ruff

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Personally, I do not favor the "nuke and pray" method, that relies on occasional subsequent color correction to fix. Other Cleaners just unprofessionally explain their "bathtub chemistry" failures by an evasion of responsibility, for what they term as consequences beyond their control ("sorry, I did my best-it was the stain's fault").

Neither most of us, but we live in the real world.

The issue also boils down to time.
In the old days, we were supposed to do the three cycles of spotting. Very time consuming. Not practical in most cases.

Are we willing to do (is the client willing to pay?) all the necessary steps as Shawn describes?

Are we really going to do a cold cycle, detergent, solvent before the cleaning of a coffee stain, flush, than use an oxidizer and or reducer, flush , control progress etc. Most clients are not willing to pay for our time. Most cleaners will not do it. I can see spending the time on a couple of stains, not when there's a zillion little ones, like it is many times in reality.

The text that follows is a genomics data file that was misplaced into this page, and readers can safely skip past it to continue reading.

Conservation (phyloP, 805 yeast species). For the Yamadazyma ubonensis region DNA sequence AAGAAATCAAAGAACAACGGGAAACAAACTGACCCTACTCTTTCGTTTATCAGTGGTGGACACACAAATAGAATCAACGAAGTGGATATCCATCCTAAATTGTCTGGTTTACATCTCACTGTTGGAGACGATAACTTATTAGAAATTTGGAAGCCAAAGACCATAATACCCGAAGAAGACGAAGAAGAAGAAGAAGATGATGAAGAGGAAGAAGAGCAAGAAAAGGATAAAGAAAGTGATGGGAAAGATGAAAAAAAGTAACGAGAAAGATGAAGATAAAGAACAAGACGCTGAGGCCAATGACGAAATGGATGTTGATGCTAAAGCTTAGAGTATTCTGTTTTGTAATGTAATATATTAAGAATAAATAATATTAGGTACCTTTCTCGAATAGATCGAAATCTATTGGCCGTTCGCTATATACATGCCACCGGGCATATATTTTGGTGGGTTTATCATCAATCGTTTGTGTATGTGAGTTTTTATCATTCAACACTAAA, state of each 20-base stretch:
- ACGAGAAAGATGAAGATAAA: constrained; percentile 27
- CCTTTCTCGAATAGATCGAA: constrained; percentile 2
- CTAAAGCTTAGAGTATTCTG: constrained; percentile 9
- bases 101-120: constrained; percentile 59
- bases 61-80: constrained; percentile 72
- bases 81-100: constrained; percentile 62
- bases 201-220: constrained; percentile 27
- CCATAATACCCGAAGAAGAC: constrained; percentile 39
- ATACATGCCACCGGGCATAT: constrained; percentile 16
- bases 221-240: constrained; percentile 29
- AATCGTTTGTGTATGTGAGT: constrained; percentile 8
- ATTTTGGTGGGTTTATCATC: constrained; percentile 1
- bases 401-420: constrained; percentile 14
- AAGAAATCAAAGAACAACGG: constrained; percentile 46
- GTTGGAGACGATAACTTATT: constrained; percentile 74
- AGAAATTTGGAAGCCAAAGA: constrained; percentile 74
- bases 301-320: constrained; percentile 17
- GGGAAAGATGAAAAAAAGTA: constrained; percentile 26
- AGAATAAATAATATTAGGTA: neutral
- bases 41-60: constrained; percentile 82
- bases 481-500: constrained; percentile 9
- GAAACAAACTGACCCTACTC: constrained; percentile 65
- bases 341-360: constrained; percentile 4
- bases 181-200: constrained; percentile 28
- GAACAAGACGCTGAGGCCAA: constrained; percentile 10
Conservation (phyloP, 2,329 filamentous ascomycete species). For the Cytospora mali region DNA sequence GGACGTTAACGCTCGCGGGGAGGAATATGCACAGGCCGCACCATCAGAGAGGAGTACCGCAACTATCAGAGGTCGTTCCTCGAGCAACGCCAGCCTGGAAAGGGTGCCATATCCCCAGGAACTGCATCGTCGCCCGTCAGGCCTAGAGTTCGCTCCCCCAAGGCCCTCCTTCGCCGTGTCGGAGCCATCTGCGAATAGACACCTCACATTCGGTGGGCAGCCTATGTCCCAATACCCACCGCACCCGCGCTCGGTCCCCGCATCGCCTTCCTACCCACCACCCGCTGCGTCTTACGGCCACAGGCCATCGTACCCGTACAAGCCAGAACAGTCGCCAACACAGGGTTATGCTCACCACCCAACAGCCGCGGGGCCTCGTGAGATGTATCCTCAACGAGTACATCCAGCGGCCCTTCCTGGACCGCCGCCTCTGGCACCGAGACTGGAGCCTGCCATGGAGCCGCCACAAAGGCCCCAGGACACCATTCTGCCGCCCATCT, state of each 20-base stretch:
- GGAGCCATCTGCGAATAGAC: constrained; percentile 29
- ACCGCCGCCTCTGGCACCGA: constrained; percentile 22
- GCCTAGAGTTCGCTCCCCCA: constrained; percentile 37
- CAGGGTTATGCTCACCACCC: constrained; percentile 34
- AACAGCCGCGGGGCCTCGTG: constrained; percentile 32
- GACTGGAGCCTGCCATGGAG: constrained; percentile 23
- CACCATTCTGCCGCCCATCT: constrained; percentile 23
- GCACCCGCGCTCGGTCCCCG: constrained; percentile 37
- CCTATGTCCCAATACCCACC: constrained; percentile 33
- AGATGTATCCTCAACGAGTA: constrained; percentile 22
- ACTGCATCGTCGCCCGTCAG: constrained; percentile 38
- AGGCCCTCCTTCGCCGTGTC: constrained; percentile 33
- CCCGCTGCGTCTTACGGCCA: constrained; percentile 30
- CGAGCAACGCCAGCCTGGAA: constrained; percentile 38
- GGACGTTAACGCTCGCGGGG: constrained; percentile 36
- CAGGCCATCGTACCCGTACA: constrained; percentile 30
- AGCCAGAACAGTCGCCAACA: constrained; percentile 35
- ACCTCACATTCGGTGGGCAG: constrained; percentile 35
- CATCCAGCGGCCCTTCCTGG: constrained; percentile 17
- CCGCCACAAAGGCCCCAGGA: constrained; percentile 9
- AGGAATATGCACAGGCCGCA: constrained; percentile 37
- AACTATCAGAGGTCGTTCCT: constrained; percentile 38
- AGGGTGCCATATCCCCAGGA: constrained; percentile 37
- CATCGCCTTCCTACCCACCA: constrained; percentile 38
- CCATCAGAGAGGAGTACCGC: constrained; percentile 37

• Not practical.
  • Client is not willing to pay.
  • Not gonna happen.
So we make a compromise. We do not do every single step by the "book". And we do it smartly, which means that we assess risk and use judgement that is a result of experience. Otherwise, twenty years later, we may still be on our first job.
 
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Larry Cobb

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Neither most of us, but we live in the real world.

The issue also boils down to time.
In the old days, we were supposed to do the three cycles of spotting. Very time consuming. Not practical in most cases.

Are we willing to do (is the client willing to pay?) all the necessary steps as Shawn describes?